Are Some Low-Cal Food Claims Big Fat Lies?

In real life, alleged false claims often bring a fine or an order to stop food mislabeling. But the head of a group calling for tougher and more thorough enforcement of food-labeling fraud says it's no laughing matter when label liars can get off lightly.

"A company can fatten its profits considerably by cheating people," says Michael F. Jacobson, executive director of Center for Science in the Public Interest in Washington, D.C. "I can't tell you how many complaints we file with the FDA, and their perennial complaint is we don't have the staff to go after these people — and the FTC is the same."

Jacobson says it is not easy to spot label distortions.

"You have to be a lawyer or a scientist," Jacobson says. "You really have to read labels very closely, and the average person has a lot of other things on his or her mind."

He says misleading labels don't always involve blatant violations of fat or calorie levels, which can be strictly defined by the FDA. His organization's Web site gives examples of brand-name products it says claim to be "natural" — a term that is not regulated — but contain artificial ingredients, or imply one type of ingredient, but contain cheaper, often less-healthy substitutes.

For example, according to Jacobson, a popular type of peach oatmeal actually contains "dehydrated apple bits," not peaches, and a popular brand of "blueberry" waffles contain coloring, but no blueberries.

"There's an old country music song called, the big print giveth and the small print taketh away, and that's what a lot of these deceptions are," he says.

‘A Betrayal of Trust’

At least two doughnut vendors have paid with jail time for their deceptions.

Robert Ligon, 69, who ran a Paducah, Ky.-based company that used multiple names, pleaded guilty to mail fraud for allegedly shipping "low-fat" doughnuts to health food stores nationwide. He was sentenced to 15 months in federal prison, starting in January of this year.

Fullerton, the assistant U.S. attorney for the Northern District of Illinois who prosecuted the case, says Ligon committed "a betrayal of trust." Fullerton adds that Ligon bought conventional doughnuts and pastries from Cloverhill Pastry-Vend Inc., a Chicago baking company, for 25 to 33 cents, re-labeled them as a premium health food product, and sold them for $1 each.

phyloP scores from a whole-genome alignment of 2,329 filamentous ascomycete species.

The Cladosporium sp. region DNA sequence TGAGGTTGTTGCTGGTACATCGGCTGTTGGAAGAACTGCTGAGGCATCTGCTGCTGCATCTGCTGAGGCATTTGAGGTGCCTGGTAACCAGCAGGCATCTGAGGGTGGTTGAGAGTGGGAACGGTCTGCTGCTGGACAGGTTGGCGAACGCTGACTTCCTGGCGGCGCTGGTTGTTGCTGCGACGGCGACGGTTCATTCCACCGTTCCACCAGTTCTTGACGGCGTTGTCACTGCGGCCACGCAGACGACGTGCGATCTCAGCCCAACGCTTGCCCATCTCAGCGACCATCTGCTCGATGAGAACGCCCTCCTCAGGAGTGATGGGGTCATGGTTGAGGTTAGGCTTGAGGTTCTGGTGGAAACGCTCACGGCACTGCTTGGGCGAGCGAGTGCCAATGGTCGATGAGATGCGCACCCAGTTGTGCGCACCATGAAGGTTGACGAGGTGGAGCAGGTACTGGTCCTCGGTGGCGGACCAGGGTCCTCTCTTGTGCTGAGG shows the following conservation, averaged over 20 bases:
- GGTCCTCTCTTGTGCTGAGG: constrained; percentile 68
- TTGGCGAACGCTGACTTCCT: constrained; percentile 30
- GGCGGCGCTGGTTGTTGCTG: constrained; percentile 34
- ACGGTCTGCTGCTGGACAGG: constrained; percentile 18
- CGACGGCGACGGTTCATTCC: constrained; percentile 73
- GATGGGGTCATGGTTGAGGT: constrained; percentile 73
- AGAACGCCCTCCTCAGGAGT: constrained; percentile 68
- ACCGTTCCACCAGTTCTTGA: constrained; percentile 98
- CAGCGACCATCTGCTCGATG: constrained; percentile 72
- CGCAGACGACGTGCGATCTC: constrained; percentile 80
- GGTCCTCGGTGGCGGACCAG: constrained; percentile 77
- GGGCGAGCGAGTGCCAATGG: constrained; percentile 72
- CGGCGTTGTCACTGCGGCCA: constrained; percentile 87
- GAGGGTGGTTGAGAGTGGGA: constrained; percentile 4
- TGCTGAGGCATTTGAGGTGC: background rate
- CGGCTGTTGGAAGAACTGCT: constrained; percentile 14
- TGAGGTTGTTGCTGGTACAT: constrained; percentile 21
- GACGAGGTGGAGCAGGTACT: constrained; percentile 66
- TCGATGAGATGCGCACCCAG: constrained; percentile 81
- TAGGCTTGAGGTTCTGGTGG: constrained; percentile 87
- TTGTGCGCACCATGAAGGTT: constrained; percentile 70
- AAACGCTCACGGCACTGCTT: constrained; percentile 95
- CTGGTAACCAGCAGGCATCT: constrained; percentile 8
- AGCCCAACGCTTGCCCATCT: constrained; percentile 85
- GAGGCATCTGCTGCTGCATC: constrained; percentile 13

"This is all fine, except that Ligon's labels — the labels that he had people put on them — were false," Fullerton says. "They dramatically understated the calories and the fat content of these doughnuts."

Rudolph Hejny, a Chicago case agent for the FDA, which has looked at Ligon's activities as far back as 1995, says an FDA raid on Ligon's storage facility netted 18,720 doughnuts and thousands of cinnamon rolls. One example, billed as a "carob coated" doughnut with three grams of fat and 135 calories, actually was a chocolate doughnut that contained 18 grams of fat and 530 calories.

In order to qualify as "low-fat" under federal guidelines, a product must have less than three grams of fat per serving. Doughnuts, which tend to be fried in fat, rarely qualify.

Prior Case

Ligon is not the only person in the Chicago area who ran a doughnut-dupe scheme.

In September 2000, Vernon L. Patterson, then 43, president of Genesis II Foods Inc. of Chicago, pleaded guilty to misbranding food products, mail fraud, and unlawful monetary transactions for repackaging and reselling irregular or day-old pastries purchased from Cloverhill.

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